HIV infections stable, but disproportionately affecting minority gay men

By |2011-08-11T09:00:00-04:00August 11th, 2011|News|

By Bob Roehr

The numbers of HIV infections are stable, but they’re disproportionately affecting more minority gay men, according to a troubling new analysis by the Centers for Disease Control and Prevention.
The estimated number of new HIV infections in the U.S. averaged about 50,000 a year between 2006 to 2009. The most significant change in the overall stable numbers was the dramatic 48 percent increase in new infections among young black men who have sex with men, also known as MSM. The number of those infections increased from 4400 to 6500 over the study period.
“While we’re glad (the overall number of new infections) is not increasing…(it) masks a large increase among black men who have sex with men in the 13 to 29-year-old age group. We are very concerned about this trend,” said CDC Director Thomas Frieden during an Aug. 3 conference call with reporters.
The analysis was based on surveillance begun in 2004 using a test for serologic markers that distinguish recent from more established infections. The data was gathered from 16 selected states and two cities and extrapolated to the entire country.
While MSM account for just 2 percent of the U.S. population, they represented 61 percent of all new HIV infections in 2009, said Joseph Prejan, the lead author of the study. The four largest demographic categories of infection were white MSM, black MSM, Hispanic MSM, and black women.
Blacks constitute 14 percent of the U.S. population but 44 percent of HIV infections, the analysis showed. “HIV remains one of the most glaring health disparities for African Americans and Latinos,” Prejan said, adding that the overall infection rate among blacks is almost eight times as high as whites. For Hispanics, the infection rate is three times as high as whites.
Behavior does not appear to account for the differing rates of infection between racial groups. Previous research has shown that black MSM have fewer sex partners, are less likely to use illegal drugs associated with HIV risk, and are no more likely to report unprotected anal intercourse than white MSM.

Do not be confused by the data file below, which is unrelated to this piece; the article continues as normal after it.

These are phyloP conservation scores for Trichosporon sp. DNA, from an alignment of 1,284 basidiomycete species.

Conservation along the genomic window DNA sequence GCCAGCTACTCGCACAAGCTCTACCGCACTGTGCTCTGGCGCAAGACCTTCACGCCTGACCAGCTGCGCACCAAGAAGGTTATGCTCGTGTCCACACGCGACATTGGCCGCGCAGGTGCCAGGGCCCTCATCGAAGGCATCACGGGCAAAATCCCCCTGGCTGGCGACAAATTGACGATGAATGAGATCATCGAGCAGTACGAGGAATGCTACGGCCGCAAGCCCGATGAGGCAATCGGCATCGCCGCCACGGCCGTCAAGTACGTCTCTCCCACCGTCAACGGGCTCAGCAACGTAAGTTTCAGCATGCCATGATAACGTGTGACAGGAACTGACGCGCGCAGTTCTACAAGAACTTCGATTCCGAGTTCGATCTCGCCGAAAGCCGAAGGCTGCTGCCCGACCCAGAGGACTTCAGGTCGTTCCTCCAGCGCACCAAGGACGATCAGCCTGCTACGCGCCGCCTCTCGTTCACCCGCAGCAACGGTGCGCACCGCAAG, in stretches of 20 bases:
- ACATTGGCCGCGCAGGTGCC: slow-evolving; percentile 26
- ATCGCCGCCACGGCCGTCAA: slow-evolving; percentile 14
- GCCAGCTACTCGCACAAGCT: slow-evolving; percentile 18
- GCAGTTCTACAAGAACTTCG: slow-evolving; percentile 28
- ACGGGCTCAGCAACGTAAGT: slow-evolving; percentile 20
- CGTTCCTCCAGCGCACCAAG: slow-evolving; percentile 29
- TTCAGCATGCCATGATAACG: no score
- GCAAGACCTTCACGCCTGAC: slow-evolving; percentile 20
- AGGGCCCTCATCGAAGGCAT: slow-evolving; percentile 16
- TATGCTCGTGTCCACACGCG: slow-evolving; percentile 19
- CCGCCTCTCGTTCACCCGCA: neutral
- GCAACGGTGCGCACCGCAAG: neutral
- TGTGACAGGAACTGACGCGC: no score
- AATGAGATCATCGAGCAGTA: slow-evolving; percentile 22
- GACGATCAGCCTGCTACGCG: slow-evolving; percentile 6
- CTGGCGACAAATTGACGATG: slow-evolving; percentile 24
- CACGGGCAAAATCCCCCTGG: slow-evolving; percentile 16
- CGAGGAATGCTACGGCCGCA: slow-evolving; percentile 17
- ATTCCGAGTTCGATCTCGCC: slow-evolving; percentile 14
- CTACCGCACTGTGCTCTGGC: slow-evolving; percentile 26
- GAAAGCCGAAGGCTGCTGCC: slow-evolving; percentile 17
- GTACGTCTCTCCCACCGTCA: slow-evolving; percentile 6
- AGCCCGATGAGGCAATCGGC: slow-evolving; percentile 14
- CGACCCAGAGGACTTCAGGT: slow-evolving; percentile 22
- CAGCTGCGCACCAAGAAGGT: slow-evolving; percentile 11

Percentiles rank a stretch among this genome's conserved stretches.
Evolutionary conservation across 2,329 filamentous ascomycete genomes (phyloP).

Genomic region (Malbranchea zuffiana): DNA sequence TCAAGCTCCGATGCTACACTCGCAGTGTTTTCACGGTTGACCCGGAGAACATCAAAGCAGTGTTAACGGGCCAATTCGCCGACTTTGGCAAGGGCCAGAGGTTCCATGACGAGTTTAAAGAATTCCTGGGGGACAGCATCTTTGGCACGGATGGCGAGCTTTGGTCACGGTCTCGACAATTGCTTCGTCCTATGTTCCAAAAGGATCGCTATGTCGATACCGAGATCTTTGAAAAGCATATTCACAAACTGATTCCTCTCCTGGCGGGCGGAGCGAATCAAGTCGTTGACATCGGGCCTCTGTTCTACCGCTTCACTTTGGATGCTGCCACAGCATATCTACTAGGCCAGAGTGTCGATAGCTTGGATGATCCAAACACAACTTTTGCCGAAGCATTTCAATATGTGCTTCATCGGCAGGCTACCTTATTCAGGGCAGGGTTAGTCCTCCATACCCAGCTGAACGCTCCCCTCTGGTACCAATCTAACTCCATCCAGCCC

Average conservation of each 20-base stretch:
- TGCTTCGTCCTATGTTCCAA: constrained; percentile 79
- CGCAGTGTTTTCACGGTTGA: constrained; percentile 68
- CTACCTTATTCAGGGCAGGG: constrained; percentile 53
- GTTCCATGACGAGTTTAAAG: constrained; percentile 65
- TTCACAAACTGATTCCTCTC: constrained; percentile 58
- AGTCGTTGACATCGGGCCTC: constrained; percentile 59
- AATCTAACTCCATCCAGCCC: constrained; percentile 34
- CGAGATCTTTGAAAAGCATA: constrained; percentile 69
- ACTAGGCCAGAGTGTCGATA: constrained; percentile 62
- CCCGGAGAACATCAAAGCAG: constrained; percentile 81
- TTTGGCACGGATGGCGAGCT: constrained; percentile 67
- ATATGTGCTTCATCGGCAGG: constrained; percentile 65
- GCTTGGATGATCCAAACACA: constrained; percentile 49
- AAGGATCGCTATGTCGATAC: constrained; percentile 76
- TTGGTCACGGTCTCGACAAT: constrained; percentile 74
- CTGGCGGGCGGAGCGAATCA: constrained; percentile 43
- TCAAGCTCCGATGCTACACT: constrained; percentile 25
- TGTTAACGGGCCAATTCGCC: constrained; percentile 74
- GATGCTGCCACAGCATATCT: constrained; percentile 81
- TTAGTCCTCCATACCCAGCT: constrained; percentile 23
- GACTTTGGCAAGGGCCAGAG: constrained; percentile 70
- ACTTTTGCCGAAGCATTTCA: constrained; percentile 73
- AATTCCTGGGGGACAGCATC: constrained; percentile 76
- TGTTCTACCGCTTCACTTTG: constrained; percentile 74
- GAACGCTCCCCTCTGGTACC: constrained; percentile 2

Prejean said among the factors that likely are contributing to this outcome among young black MSM are higher rates of syphilis and other sexually transmitted infections that can increase the risk of acquiring and transmitting HIV. They also are less likely to know they are infected with the virus and unknowingly transmit the virus to their partners and they have lower access to healthcare, Prejean added.
Researchers increasingly believe that the “community level” of HIV infection is another important explanation for the higher rates of new infections among blacks.
Most sexual activity is within a relatively small, closed geographic and socio-economic community. Once the rate of a disease becomes elevated within that community, then the same level of risky behavior carries greater odds of spreading the infection, Frieden explained.
“That means we need to target our resources and support for patients and communities to those at highest risk,” Frieden continued. “We have come to understand the importance of the linkage between prevention and treatment. It is not enough to promote testing; we have to promote testing and linkage to care and continuity of care.”
Responding to a question on the AIDS Drug Assistance Program waiting lists now approaching 9,000, Frieden said the CDC is working with the federal agency that has responsibility for that program. “It is important that each state recognize that they have a responsibility to provide treatment for the people who live within their jurisdiction and who have treatable infections,” Frieden added.
CDC’s HIV prevention chief Kevin Fenton acknowledged that the federal budget means that they are going to have to do more with less. Some of the earliest and hardest hit areas, such as New York and California, are likely to see funding shifted to the southeastern part of the U.S. where the epidemic has grown most rapidly in recent years.
Johns Hopkins University HIV prevention researcher David Holtgrave and others have pointed out that the CDC HIV prevention budget essentially has been held flat for a decade, and those dollars have lost more than a fifth of their purchasing power over that time period.
“At a time when Washington policy makers are debating ways to cut budgets, we cannot risk cutting HIV prevention programs, which account for only 4 percent of all federal HIV spending. Instead we should be increasing our investment,” said Carl Schmid with the AIDS Institute.
“We need an immediate, sizable investment and a sustainable plan to address HIV health disparities, on which the new HIV incidence estimate shines a bright spotlight,” said Ronald Johnson, vice president of policy and advocacy at AIDS United. “We have seen 30 years of disturbing and unacceptable reports. We now need to see action to stop the HIV/AIDS epidemic in the United States.”
The National Black Men’s Advocacy Coalition pressed for several specific actions, including an immediate increase from $9 to $14 million in grants scheduled to be awarded next month to organizations providing services to young MSM and transgender individuals of color.

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